Published On: Mon, Jul 15th, 2019

EU charges taxpayer £1.8million for two commissioners who don’t have ANY work to do | World | News

Commission President Jean-Claude Juncker initially didn’t want to replace Estonia’s Andrus Ansip and Romania’s Corina Cretu after they left their posts to sit as MEPs after the European elections in May. But he was voted down by EU nations who said Mr Juncker must have 28 commissioners, to represent all members, until he steps down as the bloc’s most senior official on October 31.

He drafted in Kadri Simon from Estonia and Ioan Mircea Pascu for Romania, but decided not to give them any policy portfolios to oversee.

It means they will cost the taxpayer £1.8million to do nothing.

The Commission chief “decided not to allocate specific portfolios to the two commissioners-designate in view of the short remainder of the mandate”, according to his spokesman.

Mr Juncker required the unanimous backing from member states but ministers last week voted down the proposal.

Mr Pascu and Ms Simson are expected to take up their limited roles next week after consultations with the European Parliament.

The Commission spokesman added: “They will take part in collegiate activities and be able to participate in the project teams.”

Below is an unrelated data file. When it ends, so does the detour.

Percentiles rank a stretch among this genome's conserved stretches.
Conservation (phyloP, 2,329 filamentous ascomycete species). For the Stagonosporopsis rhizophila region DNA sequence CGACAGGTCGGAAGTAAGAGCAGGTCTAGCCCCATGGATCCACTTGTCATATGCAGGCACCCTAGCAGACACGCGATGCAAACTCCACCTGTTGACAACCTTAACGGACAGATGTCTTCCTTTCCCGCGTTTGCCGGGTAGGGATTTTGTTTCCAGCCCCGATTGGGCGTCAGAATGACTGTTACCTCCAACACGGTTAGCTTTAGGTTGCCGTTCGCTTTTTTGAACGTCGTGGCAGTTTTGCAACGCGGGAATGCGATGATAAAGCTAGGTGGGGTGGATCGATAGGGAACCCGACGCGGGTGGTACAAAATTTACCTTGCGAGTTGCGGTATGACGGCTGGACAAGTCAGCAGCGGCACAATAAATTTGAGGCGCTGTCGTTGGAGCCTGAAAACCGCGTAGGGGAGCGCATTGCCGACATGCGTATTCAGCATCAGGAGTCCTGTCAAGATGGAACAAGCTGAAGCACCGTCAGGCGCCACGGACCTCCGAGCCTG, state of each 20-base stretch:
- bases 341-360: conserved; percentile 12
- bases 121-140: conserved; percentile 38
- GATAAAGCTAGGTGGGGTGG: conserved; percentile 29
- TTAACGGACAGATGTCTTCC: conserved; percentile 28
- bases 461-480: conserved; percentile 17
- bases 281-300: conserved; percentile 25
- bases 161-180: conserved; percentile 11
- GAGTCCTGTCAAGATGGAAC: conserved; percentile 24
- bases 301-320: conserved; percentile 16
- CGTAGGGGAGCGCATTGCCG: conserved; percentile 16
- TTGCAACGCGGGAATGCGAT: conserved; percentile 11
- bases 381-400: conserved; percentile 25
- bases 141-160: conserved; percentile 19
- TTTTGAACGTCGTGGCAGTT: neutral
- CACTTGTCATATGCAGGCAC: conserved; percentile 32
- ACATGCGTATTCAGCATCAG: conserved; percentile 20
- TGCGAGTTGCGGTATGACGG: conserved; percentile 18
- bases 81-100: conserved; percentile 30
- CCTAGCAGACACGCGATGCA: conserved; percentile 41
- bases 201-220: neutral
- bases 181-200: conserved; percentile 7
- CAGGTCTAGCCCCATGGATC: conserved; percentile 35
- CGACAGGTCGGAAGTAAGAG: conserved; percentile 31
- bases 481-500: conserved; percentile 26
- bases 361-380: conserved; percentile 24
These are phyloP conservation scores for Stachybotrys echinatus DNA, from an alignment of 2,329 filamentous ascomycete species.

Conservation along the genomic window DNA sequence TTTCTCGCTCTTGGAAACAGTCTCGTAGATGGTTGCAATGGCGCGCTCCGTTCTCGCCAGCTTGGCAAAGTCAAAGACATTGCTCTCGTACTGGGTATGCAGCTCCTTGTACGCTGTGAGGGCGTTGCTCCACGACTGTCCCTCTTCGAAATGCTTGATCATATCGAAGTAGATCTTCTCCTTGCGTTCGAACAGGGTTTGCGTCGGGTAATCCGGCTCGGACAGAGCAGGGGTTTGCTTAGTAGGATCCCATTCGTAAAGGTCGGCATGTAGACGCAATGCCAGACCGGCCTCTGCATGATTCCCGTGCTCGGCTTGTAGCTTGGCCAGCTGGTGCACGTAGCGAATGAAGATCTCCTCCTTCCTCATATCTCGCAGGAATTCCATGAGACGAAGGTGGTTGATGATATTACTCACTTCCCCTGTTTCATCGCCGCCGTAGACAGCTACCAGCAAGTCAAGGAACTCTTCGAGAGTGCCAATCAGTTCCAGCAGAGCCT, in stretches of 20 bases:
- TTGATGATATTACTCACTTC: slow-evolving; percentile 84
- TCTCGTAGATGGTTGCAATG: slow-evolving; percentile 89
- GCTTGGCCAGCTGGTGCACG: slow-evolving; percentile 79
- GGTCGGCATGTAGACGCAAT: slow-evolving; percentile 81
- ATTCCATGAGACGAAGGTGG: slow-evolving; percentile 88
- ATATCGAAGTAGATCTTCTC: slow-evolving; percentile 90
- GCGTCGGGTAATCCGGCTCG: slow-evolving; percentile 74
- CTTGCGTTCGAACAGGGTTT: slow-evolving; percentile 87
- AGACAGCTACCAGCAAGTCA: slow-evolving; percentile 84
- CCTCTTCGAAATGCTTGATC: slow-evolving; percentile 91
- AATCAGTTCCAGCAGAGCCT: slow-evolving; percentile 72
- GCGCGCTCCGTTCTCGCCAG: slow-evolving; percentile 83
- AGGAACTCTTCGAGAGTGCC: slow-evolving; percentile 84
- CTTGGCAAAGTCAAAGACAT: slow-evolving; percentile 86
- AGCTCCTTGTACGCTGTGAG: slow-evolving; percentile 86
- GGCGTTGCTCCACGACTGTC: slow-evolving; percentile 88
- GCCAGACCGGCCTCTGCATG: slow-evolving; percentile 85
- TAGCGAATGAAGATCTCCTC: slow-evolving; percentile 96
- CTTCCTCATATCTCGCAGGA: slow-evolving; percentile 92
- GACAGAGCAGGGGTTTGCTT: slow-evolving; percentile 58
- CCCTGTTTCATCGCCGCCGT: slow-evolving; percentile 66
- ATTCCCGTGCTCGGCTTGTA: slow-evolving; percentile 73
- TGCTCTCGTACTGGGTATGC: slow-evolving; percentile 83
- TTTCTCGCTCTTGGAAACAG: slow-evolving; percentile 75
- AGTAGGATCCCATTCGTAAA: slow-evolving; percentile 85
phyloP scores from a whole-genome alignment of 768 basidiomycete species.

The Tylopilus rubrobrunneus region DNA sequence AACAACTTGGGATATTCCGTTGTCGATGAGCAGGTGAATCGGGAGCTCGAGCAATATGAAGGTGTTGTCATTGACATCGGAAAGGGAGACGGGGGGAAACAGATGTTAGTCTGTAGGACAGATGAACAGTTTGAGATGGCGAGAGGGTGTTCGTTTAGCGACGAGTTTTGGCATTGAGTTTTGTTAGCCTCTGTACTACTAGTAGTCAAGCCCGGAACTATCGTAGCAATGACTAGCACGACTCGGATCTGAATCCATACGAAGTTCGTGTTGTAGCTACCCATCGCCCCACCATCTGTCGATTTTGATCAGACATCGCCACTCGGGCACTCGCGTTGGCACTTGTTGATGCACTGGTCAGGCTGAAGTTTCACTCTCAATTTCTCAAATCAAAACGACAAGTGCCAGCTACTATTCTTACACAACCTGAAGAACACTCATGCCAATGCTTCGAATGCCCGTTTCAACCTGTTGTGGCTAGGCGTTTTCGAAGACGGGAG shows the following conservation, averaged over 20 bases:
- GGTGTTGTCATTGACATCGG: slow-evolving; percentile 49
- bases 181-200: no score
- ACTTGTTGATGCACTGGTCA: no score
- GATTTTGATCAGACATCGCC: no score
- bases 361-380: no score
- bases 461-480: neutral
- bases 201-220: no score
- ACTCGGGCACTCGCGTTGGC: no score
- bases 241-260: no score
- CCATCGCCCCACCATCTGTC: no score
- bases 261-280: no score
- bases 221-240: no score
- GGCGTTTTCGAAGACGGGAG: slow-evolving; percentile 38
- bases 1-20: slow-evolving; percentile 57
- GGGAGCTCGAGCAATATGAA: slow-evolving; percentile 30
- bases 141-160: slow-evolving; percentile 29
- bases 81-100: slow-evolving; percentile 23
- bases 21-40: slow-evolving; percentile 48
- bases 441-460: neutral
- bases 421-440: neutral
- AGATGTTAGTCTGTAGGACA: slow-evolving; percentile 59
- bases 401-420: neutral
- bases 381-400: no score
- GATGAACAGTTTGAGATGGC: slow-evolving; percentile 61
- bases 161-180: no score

Mr Juncker has handed Mr Ansip’s digital single market role to Maros Sefcovic, the Commission’s energy chief, and Ms Cretu’s regional policy portfolio was given to enlargement supremo Johannes Hahn.

Estonia’s Ms Simon looks set to join the Commission for the next five years under the expected leadership of Ursula von der Leyen.

But Romania will likely nominate a new permanent Commissioner with Mr Mircea Pașcu only holding the country’s spot until November.

MEPs will vote on Ms von der Leyen’s bid to become the next Commission president on Tuesday evening.

The German defence minister has struggled to convince every political group to support her campaign but Brussels insiders beleive she will garner enough votes.

She will need 364 votes in the secret ballot being held at the European Parliament in Strasbourg. 

Source link